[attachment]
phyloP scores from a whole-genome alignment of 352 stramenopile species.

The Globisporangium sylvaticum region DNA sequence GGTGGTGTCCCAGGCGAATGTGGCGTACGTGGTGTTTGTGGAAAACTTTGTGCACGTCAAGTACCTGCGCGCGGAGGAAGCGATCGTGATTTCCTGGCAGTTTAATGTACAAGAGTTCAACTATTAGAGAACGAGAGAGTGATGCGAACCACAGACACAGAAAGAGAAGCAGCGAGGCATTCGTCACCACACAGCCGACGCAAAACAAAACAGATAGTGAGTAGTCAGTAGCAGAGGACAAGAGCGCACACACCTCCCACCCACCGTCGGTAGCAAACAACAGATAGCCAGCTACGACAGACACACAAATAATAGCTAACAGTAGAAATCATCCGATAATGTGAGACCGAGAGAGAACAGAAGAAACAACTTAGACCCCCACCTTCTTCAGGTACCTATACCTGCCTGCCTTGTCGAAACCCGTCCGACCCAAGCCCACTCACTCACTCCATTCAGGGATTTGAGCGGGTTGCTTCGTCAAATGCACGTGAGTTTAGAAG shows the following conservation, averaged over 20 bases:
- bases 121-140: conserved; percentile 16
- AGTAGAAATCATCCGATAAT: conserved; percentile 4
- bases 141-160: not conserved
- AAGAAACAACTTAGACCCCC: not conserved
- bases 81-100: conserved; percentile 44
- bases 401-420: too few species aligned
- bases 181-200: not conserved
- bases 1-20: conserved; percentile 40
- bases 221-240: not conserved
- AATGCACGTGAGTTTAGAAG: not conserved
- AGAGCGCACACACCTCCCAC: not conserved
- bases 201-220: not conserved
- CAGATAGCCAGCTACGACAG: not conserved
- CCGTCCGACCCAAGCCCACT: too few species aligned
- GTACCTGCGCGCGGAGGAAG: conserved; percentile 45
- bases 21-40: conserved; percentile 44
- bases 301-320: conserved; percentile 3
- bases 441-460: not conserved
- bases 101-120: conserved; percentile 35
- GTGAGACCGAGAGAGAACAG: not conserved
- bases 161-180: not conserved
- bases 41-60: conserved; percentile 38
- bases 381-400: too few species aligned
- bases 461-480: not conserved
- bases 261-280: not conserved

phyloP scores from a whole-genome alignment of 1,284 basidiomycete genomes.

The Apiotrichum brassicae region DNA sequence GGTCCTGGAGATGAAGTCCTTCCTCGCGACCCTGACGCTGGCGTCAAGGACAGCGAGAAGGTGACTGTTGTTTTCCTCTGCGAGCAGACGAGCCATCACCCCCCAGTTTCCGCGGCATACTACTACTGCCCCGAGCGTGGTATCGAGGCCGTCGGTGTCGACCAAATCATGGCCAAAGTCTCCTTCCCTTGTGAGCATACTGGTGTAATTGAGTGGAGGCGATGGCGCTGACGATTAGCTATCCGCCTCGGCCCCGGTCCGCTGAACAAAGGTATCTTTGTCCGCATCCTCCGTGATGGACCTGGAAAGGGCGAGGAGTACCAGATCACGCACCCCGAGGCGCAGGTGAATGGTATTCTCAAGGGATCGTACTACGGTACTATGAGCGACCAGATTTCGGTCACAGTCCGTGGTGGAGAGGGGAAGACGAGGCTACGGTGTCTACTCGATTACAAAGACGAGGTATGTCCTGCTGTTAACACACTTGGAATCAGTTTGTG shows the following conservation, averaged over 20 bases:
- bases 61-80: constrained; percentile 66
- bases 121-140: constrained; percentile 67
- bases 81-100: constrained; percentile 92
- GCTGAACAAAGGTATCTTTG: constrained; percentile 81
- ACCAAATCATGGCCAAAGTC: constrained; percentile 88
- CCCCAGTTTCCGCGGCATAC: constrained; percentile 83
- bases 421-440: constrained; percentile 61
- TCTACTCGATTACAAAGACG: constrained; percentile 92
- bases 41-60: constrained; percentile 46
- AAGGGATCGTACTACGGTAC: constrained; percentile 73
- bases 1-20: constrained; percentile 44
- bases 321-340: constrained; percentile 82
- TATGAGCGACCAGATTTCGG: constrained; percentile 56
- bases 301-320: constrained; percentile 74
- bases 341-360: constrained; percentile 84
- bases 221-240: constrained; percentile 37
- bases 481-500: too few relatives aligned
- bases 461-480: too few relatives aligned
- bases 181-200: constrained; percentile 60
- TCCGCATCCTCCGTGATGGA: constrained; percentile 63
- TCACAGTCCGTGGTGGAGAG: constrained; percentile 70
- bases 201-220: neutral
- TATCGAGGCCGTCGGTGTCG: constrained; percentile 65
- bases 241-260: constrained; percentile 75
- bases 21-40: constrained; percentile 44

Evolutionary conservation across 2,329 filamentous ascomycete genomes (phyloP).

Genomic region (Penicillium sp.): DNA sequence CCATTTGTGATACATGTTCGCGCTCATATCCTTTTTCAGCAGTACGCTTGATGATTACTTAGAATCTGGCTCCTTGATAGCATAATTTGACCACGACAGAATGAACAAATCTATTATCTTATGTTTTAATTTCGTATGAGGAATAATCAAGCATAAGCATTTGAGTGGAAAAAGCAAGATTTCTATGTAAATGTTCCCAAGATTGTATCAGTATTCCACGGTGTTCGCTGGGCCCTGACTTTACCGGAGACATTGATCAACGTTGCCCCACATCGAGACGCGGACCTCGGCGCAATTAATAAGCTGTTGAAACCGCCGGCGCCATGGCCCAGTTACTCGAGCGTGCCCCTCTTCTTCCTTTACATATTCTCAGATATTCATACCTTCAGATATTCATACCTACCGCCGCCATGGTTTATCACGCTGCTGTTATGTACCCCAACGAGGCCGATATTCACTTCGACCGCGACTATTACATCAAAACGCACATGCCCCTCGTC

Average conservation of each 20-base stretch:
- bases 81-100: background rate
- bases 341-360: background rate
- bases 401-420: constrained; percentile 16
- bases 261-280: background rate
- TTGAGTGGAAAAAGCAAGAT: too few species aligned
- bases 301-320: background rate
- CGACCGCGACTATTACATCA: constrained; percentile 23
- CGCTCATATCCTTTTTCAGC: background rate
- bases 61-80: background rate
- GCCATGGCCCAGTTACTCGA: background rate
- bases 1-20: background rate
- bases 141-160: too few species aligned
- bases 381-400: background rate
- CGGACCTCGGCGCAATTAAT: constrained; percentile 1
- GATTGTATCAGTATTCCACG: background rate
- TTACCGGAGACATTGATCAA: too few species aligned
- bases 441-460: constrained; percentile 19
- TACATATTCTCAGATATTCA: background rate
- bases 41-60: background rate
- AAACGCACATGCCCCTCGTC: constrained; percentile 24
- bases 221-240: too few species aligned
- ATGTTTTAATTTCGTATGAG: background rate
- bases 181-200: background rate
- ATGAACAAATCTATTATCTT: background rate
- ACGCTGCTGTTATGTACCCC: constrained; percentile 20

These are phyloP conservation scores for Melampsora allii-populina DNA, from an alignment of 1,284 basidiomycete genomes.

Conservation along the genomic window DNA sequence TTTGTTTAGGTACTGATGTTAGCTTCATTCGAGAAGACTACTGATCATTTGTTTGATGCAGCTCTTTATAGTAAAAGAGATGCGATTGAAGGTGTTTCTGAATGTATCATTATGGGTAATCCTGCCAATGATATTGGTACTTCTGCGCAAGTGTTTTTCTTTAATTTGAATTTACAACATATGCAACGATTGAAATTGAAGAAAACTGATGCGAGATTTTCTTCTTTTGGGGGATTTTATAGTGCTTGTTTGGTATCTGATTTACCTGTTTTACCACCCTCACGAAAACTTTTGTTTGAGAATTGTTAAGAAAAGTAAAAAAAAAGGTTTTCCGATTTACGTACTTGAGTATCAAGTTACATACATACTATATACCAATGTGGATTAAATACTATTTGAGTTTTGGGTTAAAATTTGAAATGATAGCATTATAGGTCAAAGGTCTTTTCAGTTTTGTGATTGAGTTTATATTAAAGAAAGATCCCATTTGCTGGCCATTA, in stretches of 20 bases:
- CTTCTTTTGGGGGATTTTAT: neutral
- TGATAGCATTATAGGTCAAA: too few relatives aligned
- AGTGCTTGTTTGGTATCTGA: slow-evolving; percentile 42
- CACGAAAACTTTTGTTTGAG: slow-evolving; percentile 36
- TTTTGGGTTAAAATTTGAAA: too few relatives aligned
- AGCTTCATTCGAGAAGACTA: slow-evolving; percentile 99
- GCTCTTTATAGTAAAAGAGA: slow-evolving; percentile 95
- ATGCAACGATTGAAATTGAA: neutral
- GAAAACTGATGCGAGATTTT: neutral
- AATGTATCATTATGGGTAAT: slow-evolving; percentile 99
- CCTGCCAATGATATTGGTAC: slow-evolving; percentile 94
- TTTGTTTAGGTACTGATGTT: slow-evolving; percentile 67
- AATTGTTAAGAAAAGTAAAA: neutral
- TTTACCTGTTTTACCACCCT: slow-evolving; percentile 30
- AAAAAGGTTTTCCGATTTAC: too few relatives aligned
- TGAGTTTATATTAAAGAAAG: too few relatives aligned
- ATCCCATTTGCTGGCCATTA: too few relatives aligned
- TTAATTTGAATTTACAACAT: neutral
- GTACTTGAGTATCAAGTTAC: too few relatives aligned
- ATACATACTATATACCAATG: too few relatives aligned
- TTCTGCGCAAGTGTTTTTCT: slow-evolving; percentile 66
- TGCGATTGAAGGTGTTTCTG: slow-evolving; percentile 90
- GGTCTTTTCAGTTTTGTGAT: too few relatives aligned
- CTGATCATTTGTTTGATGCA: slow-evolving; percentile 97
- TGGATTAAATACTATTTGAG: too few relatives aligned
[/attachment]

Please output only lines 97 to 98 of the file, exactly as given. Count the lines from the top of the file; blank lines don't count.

- AATTGTTAAGAAAAGTAAAA: neutral
- TTTACCTGTTTTACCACCCT: slow-evolving; percentile 30